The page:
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Cuba delays crackdown against illegal access to Internet
CubaNews / February 2004

By Larry Luxner

The Cuban government has postponed a measure that would prohibit the use of peso phone lines to connect to the Internet, while allowing its use for dollars.

The original restrictions were to have taken effect Jan. 24, though Empresa de Telecomunicaciones de Cuba S.A. (Etecsa) has pushed that back following an international outcry.

“The measure is to eliminate theft and illegal sales of passwords, intentional degradations and non-authorized fraudulent use,” said a statement from E-net, which is Etecsa’s Internet service provider and the largest ISP in Cuba. “It will limit the legal and necessary use of the Internet, protecting users, according to what is determined in our contracts.”

When it is eventually adopted, the move could frustrate thousands of Cubans who illegally access the Internet from their homes, using computers and Internet accounts they have borrowed or bought on the black market. Many of them pay $50 a month or more for such access.

The Castro regime already heavily limits Internet access. Cubans must have government permission to log onto the Web legally and most don’t, although many can access international e-mail and a more limited government-controlled intranet at government jobs and schools.

The original plan, authorized by Communications Minister Ignacio González Planas, would allow Internet access only for those who pay for the service in dollars — effectively shutting out the vast majority of the Cuban population. It does, however, exempt “those authorized by chiefs of bodies and organizations of the state administration and within the country’s institutions.”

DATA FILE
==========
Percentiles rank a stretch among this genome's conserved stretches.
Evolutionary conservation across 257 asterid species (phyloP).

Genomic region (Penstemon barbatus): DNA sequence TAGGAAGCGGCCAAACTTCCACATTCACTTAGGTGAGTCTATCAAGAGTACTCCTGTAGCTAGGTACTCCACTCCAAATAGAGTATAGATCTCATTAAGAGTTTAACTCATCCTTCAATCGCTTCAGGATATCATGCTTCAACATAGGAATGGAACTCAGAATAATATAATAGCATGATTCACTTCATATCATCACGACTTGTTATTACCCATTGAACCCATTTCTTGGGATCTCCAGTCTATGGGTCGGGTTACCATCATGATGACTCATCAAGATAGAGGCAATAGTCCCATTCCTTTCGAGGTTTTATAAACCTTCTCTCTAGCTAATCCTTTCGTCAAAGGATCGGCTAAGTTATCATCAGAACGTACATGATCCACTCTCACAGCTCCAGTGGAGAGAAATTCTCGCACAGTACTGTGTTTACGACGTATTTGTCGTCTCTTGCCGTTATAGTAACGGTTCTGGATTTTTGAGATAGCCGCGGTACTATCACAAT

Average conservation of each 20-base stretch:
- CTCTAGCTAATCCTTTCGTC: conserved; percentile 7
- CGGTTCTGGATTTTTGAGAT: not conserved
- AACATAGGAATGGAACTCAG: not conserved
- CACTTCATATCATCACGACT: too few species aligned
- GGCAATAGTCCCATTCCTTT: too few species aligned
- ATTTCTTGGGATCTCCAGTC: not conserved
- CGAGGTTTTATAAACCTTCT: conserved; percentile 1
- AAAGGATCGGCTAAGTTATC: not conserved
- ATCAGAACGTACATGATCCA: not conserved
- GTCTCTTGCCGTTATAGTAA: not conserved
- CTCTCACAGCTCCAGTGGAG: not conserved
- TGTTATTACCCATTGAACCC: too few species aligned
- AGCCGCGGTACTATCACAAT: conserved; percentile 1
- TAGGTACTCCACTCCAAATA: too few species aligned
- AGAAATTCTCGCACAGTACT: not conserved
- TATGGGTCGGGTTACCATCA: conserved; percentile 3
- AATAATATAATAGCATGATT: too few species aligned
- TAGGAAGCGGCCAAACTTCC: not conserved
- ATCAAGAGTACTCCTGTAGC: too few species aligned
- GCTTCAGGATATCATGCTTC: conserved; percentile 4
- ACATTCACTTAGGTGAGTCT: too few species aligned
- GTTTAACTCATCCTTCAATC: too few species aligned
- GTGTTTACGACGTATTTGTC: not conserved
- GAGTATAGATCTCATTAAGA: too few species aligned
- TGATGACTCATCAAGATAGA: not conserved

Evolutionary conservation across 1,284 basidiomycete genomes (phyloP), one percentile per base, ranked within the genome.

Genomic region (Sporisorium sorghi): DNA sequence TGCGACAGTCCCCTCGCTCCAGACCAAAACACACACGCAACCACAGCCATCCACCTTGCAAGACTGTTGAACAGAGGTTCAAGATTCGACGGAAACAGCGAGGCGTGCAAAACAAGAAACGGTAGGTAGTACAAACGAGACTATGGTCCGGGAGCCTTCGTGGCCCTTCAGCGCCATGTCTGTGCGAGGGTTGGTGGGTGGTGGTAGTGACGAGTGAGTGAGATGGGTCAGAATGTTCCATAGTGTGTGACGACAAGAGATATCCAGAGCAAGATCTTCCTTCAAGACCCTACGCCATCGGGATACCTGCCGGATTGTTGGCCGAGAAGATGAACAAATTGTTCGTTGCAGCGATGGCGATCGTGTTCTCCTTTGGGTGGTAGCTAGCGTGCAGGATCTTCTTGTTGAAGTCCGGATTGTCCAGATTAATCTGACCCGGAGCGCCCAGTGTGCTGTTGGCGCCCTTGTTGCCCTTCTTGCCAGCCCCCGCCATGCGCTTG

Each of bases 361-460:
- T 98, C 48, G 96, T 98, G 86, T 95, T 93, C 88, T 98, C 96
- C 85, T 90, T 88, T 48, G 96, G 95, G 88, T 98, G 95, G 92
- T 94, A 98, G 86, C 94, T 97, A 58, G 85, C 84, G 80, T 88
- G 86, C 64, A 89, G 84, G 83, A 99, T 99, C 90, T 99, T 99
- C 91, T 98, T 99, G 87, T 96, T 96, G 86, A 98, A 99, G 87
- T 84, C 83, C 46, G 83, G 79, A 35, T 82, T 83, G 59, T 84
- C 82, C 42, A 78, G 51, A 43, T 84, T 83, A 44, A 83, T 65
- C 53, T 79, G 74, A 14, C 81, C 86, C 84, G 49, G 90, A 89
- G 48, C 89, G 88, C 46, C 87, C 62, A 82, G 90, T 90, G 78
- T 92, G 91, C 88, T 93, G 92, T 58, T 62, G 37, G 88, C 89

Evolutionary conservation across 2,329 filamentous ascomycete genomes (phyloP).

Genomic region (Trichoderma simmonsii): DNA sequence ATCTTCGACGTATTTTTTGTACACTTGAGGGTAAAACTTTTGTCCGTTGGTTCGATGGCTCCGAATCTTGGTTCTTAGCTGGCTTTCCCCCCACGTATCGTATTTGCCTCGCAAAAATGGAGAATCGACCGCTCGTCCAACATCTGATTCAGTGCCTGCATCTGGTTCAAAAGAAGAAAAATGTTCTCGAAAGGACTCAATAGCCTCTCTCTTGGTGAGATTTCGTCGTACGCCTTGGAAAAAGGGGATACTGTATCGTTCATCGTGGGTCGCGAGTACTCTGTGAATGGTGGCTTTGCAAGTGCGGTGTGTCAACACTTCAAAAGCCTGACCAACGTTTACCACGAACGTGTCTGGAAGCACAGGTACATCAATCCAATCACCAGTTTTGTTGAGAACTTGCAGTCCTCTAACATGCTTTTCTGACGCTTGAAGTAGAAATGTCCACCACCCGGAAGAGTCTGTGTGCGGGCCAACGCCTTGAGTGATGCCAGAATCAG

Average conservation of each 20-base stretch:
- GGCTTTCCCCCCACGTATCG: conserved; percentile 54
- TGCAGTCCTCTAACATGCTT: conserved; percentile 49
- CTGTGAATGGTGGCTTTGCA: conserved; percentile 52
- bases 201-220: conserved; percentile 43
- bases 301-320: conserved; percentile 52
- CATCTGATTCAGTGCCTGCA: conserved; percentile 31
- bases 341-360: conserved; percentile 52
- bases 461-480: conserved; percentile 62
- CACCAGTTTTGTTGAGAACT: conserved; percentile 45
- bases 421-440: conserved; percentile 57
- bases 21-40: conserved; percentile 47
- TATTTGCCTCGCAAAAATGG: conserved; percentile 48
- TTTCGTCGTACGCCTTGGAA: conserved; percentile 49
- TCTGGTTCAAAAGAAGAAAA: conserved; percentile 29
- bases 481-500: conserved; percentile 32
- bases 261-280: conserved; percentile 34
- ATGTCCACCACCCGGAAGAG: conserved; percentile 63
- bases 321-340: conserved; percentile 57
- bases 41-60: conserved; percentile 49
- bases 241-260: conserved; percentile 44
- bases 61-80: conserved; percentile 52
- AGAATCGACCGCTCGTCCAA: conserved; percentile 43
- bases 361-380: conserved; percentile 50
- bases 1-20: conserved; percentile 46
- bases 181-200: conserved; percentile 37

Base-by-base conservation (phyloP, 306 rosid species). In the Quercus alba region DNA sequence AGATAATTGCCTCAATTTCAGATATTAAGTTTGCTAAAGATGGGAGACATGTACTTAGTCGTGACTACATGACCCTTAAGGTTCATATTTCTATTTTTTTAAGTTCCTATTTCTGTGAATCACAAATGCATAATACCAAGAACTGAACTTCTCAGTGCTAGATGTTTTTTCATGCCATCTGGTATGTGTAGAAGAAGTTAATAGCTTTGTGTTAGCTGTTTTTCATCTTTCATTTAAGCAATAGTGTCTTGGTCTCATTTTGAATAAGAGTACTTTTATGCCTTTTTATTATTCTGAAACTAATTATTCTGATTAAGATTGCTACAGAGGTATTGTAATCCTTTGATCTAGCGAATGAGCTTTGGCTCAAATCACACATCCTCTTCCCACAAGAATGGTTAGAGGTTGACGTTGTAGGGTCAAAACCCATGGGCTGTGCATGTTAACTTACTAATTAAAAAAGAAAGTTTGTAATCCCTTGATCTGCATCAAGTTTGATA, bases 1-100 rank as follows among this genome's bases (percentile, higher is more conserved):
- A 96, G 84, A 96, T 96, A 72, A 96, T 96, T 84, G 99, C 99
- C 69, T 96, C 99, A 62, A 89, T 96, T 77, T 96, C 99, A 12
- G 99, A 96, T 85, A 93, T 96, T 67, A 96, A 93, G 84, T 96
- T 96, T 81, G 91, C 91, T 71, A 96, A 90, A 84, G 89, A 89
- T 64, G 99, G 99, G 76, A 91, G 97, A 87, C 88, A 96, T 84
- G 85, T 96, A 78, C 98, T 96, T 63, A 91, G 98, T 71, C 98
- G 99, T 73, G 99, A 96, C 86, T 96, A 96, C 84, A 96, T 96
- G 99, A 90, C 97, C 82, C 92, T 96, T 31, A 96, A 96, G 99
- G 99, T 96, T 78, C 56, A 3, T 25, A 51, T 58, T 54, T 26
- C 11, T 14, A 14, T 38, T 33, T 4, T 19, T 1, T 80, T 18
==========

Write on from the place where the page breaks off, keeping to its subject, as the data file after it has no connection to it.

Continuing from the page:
Ordinary Cubans as well as foreign tourists who want to log onto the Internet must pay around 10¢ a minute at major hotels. But the connections are often very slow, and a Cuban might end up spending his entire monthly salary just for two hours of connection time.

The Cuban government claims Internet connections are so expensive because of the U.S. embargo, and that there must be an orderly, social versus individual, process of going online.

On Jan. 18, González told the newspaper Juventud Rebelde that “everywhere, every day, measures are taken [in other countries] to prevent disorder, which is essential if the Web is to function well. When we ourselves take certain basic measures to control illegality, criticism immediately flares up from people claiming to be worried about the ‘freedom’ of the Cubans, even though [the critics] could confirm for themselves, although it pains them to do so, that the Cuban people are the freest people on Earth.”

Ridiculous, says Amnesty International.

“The new measures, which limit and impede unofficial Internet use, constitute yet another attempt to cut off Cubans’ access to alternative views and a space for discussing them,” the London-based organization said in a press statement. “This step, coming on top of last year’s prosecution of 75 activists for peacefully expressing their views, gives the authorities another mechanism for repressing dissent and punishing critics.”

AI demanded that Cuban authorities “do away with illegitimate curbs on freedom of expression and information, and bring their legislation into line with international human rights standards once and for all.”

In a Jan. 24 letter to a New Zealand newspaper, Cuban Ambassador Miguel Ramírez described AI’s protest as “totally biased and full of prejudices according to the values of western and developed countries.”

Ramírez defended Cuba’s new law as a reasonable measure to “regulate access to [the] Internet and avoid hackers, stealing passwords, [and] access to pornographic, satanic cults, terrorist or other negative sites.”

At any rate, Internet penetration in Cuba is negligible. According to the Communications Ministry, state-owned ISPs hosted 480,000 e-mail accounts in 2003 (about 4.3 per 100 inhabitants), up from 360,000 in 2002, 100,000 in 2001 and 40,000 in 2000.

Of the 360,000 e-mail accounts in 2002, 100,000 had global access, while access for the remaining 260,000 was restricted to Cuba.

Cuba now has roughly 98,000 Internet users, up from 60,000 in 2002. About 270,000 computers are being used by state entities, up from 250,000 in 2002, 220,000 in 2001 and 110,000 in 2000.

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